Business failures are all too common.  You may be an excellent doctor, accountant, architect or engineer.  You may be a specialist in your field, but respectfully, it does not mean you know the nuances of running a successful business.  Sadly, mismanagement is one of the primary reasons for business failures.

“Best Practices” are techniques that businesses employ to control costs, stream-line processes and avoid disruptions.  Over the years I have worked for three very large companies; and worked with a great many small and medium sized businesses.  I have found that small and medium-sized businesses incorporate some Best Practices, but not consistently.  However each large Fortune 100 company I worked with incorporated best practices consistently.

On March 6, 2014, CFOTips published a quick 32 question survey to understand the existence of standard best practices in small and medium-sized businesses.  Questions were general, so the concepts would have applicability to all responders, regardless of the business model.  Select results were as follows –

  • To understand the success of your business, it is recommended that an annual business planning process be conducted.  But when asked, only 47% of responders had a long-term plan of where they expected to be in five years; while only 47% of responders had a documented, detailed business plan for the next 12 months.
  • A best practice for an entity is to annually set strategy for the coming year.  This activity requires external information to validate your approach and direction.  Interestingly, only 41% of responders conducted competitor surveys; while 59% conducted customer satisfaction surveys; and 41% conducted employee satisfaction surveys.  Only 59% of entities conducted an analysis of their place in the market, similar to a Strength, Weakness, Opportunity, and Threat (SWOT) analysis.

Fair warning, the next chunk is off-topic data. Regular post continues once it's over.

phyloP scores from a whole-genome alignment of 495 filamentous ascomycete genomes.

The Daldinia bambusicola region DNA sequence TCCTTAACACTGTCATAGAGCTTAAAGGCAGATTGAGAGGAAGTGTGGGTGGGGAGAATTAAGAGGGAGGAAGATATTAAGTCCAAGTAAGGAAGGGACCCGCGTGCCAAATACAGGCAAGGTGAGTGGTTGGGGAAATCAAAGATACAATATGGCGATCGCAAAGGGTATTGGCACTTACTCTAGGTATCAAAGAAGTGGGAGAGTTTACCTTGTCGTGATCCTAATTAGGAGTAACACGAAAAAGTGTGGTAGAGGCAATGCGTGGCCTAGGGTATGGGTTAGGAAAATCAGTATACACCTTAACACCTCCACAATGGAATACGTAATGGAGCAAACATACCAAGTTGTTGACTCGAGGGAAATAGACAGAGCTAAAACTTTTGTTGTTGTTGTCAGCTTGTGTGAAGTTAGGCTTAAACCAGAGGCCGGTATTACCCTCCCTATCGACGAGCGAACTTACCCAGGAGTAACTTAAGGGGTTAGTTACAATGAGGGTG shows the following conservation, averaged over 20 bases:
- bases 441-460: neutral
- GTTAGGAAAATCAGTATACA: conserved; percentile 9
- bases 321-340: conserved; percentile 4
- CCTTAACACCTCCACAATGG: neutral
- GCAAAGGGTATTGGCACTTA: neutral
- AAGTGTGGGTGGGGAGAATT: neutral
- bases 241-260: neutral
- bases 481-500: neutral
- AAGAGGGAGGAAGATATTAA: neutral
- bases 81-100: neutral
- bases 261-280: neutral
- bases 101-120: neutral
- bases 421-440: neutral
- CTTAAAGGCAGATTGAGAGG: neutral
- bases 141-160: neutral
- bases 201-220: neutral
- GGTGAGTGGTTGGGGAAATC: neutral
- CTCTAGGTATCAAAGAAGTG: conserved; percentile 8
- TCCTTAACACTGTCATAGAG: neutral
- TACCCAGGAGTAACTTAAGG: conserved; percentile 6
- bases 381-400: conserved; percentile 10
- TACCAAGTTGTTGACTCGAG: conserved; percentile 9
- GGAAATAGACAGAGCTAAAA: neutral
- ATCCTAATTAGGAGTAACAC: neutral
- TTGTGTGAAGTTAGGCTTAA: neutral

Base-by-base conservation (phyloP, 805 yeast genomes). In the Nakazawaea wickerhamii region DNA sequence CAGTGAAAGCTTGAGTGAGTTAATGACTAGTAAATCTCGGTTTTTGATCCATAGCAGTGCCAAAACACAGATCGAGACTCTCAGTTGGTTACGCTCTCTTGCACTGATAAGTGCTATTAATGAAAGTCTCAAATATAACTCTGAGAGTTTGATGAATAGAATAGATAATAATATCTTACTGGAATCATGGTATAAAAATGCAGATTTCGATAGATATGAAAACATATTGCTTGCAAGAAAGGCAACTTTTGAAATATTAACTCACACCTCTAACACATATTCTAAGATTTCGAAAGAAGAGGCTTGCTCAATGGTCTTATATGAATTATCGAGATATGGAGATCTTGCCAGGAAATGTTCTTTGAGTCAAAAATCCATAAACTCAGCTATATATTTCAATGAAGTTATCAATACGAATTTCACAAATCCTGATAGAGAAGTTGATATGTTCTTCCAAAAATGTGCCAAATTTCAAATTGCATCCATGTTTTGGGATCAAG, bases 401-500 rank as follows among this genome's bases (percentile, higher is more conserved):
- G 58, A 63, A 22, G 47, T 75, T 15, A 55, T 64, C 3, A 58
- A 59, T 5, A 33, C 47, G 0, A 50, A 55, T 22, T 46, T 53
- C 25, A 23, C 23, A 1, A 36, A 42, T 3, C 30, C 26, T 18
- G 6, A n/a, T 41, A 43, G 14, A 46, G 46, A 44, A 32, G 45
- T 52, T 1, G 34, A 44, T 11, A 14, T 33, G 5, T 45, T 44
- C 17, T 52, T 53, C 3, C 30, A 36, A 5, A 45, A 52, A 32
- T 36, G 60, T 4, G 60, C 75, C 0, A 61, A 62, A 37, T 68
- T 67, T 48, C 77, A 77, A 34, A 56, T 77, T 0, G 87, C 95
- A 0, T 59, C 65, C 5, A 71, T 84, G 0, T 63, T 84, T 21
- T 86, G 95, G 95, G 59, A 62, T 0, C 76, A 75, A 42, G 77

• To ensure processes are efficient and reduce expenses, a best practice is to establish policies and procedures and document job descriptions.  Only 41% of responders have policies and procedures for most, if not all processes; and 59% of responders have job descriptions.
  • To ensure your cash flow is not disrupted, a best practice is to have a collections process and utilize it when required.  Based on our survey, only 65% of responders have an established collections process.
  • To reduce the risk, of fraud annually a segregation of duties analysis should be performed.  Yet only 47% of responders performed a segregation of duty analysis.  And to ensure an environment where all employees act on behalf of the company’s best interests, ethics policies should be established, with a system available by which employees can identify unethical behavior.  While 75% of responders have an ethics policy, only 35% of responders have a whistleblower program.